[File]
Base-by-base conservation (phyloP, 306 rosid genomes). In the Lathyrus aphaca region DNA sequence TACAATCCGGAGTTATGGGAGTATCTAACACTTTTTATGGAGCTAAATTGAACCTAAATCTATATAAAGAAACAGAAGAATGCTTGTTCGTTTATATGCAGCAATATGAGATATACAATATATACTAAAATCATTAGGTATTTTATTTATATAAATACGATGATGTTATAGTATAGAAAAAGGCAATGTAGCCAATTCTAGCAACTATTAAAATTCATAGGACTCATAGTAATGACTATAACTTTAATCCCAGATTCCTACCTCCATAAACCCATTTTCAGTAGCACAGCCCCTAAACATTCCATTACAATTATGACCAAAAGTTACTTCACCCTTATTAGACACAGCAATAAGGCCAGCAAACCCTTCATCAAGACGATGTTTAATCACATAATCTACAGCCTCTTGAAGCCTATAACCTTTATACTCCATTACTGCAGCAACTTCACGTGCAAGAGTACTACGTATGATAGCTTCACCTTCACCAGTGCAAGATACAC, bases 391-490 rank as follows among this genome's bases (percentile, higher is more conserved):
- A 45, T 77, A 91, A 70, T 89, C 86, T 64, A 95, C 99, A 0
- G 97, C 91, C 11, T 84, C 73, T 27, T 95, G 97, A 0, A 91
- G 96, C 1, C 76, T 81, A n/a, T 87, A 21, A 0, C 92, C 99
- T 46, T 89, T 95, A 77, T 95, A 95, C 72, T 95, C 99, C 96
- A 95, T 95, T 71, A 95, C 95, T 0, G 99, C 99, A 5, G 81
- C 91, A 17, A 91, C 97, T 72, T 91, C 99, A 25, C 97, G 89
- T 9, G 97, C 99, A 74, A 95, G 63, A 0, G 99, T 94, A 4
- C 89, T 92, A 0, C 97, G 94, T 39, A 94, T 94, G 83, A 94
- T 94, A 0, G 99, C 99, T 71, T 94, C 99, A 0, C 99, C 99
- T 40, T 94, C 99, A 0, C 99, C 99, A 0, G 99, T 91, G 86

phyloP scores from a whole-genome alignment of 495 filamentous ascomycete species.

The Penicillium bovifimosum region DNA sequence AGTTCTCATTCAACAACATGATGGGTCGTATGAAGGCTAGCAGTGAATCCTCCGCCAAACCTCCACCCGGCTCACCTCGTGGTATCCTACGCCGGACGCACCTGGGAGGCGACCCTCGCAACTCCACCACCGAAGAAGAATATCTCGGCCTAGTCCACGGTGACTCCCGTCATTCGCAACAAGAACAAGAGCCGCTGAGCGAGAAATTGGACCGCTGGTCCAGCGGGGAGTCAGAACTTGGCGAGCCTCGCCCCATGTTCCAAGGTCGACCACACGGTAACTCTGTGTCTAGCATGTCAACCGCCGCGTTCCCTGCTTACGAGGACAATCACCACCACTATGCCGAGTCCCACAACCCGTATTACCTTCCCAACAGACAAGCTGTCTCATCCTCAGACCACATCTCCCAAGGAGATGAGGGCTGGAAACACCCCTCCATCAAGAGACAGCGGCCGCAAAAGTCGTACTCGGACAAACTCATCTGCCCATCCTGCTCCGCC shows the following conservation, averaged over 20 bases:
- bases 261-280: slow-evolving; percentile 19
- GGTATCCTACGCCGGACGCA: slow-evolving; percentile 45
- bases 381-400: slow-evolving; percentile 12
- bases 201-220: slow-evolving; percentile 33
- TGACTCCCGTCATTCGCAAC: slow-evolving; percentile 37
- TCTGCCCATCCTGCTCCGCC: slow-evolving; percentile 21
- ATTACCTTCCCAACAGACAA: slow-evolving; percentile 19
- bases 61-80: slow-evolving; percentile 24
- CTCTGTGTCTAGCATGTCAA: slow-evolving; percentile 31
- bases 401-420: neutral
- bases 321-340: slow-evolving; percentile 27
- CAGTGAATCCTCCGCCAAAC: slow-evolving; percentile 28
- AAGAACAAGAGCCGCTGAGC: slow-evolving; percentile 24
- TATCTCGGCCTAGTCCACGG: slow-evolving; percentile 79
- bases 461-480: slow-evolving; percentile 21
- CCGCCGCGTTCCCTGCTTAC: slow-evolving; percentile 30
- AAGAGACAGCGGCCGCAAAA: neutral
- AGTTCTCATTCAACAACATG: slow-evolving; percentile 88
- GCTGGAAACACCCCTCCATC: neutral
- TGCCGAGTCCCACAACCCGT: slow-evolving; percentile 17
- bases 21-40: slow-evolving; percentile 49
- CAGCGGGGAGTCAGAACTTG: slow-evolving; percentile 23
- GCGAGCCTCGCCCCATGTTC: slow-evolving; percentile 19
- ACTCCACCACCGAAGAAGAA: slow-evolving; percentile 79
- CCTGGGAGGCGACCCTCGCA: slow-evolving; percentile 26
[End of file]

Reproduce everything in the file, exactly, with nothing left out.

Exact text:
Base-by-base conservation (phyloP, 306 rosid genomes). In the Lathyrus aphaca region DNA sequence TACAATCCGGAGTTATGGGAGTATCTAACACTTTTTATGGAGCTAAATTGAACCTAAATCTATATAAAGAAACAGAAGAATGCTTGTTCGTTTATATGCAGCAATATGAGATATACAATATATACTAAAATCATTAGGTATTTTATTTATATAAATACGATGATGTTATAGTATAGAAAAAGGCAATGTAGCCAATTCTAGCAACTATTAAAATTCATAGGACTCATAGTAATGACTATAACTTTAATCCCAGATTCCTACCTCCATAAACCCATTTTCAGTAGCACAGCCCCTAAACATTCCATTACAATTATGACCAAAAGTTACTTCACCCTTATTAGACACAGCAATAAGGCCAGCAAACCCTTCATCAAGACGATGTTTAATCACATAATCTACAGCCTCTTGAAGCCTATAACCTTTATACTCCATTACTGCAGCAACTTCACGTGCAAGAGTACTACGTATGATAGCTTCACCTTCACCAGTGCAAGATACAC, bases 391-490 rank as follows among this genome's bases (percentile, higher is more conserved):
- A 45, T 77, A 91, A 70, T 89, C 86, T 64, A 95, C 99, A 0
- G 97, C 91, C 11, T 84, C 73, T 27, T 95, G 97, A 0, A 91
- G 96, C 1, C 76, T 81, A n/a, T 87, A 21, A 0, C 92, C 99
- T 46, T 89, T 95, A 77, T 95, A 95, C 72, T 95, C 99, C 96
- A 95, T 95, T 71, A 95, C 95, T 0, G 99, C 99, A 5, G 81
- C 91, A 17, A 91, C 97, T 72, T 91, C 99, A 25, C 97, G 89
- T 9, G 97, C 99, A 74, A 95, G 63, A 0, G 99, T 94, A 4
- C 89, T 92, A 0, C 97, G 94, T 39, A 94, T 94, G 83, A 94
- T 94, A 0, G 99, C 99, T 71, T 94, C 99, A 0, C 99, C 99
- T 40, T 94, C 99, A 0, C 99, C 99, A 0, G 99, T 91, G 86

phyloP scores from a whole-genome alignment of 495 filamentous ascomycete species.

The Penicillium bovifimosum region DNA sequence AGTTCTCATTCAACAACATGATGGGTCGTATGAAGGCTAGCAGTGAATCCTCCGCCAAACCTCCACCCGGCTCACCTCGTGGTATCCTACGCCGGACGCACCTGGGAGGCGACCCTCGCAACTCCACCACCGAAGAAGAATATCTCGGCCTAGTCCACGGTGACTCCCGTCATTCGCAACAAGAACAAGAGCCGCTGAGCGAGAAATTGGACCGCTGGTCCAGCGGGGAGTCAGAACTTGGCGAGCCTCGCCCCATGTTCCAAGGTCGACCACACGGTAACTCTGTGTCTAGCATGTCAACCGCCGCGTTCCCTGCTTACGAGGACAATCACCACCACTATGCCGAGTCCCACAACCCGTATTACCTTCCCAACAGACAAGCTGTCTCATCCTCAGACCACATCTCCCAAGGAGATGAGGGCTGGAAACACCCCTCCATCAAGAGACAGCGGCCGCAAAAGTCGTACTCGGACAAACTCATCTGCCCATCCTGCTCCGCC shows the following conservation, averaged over 20 bases:
- bases 261-280: slow-evolving; percentile 19
- GGTATCCTACGCCGGACGCA: slow-evolving; percentile 45
- bases 381-400: slow-evolving; percentile 12
- bases 201-220: slow-evolving; percentile 33
- TGACTCCCGTCATTCGCAAC: slow-evolving; percentile 37
- TCTGCCCATCCTGCTCCGCC: slow-evolving; percentile 21
- ATTACCTTCCCAACAGACAA: slow-evolving; percentile 19
- bases 61-80: slow-evolving; percentile 24
- CTCTGTGTCTAGCATGTCAA: slow-evolving; percentile 31
- bases 401-420: neutral
- bases 321-340: slow-evolving; percentile 27
- CAGTGAATCCTCCGCCAAAC: slow-evolving; percentile 28
- AAGAACAAGAGCCGCTGAGC: slow-evolving; percentile 24
- TATCTCGGCCTAGTCCACGG: slow-evolving; percentile 79
- bases 461-480: slow-evolving; percentile 21
- CCGCCGCGTTCCCTGCTTAC: slow-evolving; percentile 30
- AAGAGACAGCGGCCGCAAAA: neutral
- AGTTCTCATTCAACAACATG: slow-evolving; percentile 88
- GCTGGAAACACCCCTCCATC: neutral
- TGCCGAGTCCCACAACCCGT: slow-evolving; percentile 17
- bases 21-40: slow-evolving; percentile 49
- CAGCGGGGAGTCAGAACTTG: slow-evolving; percentile 23
- GCGAGCCTCGCCCCATGTTC: slow-evolving; percentile 19
- ACTCCACCACCGAAGAAGAA: slow-evolving; percentile 79
- CCTGGGAGGCGACCCTCGCA: slow-evolving; percentile 26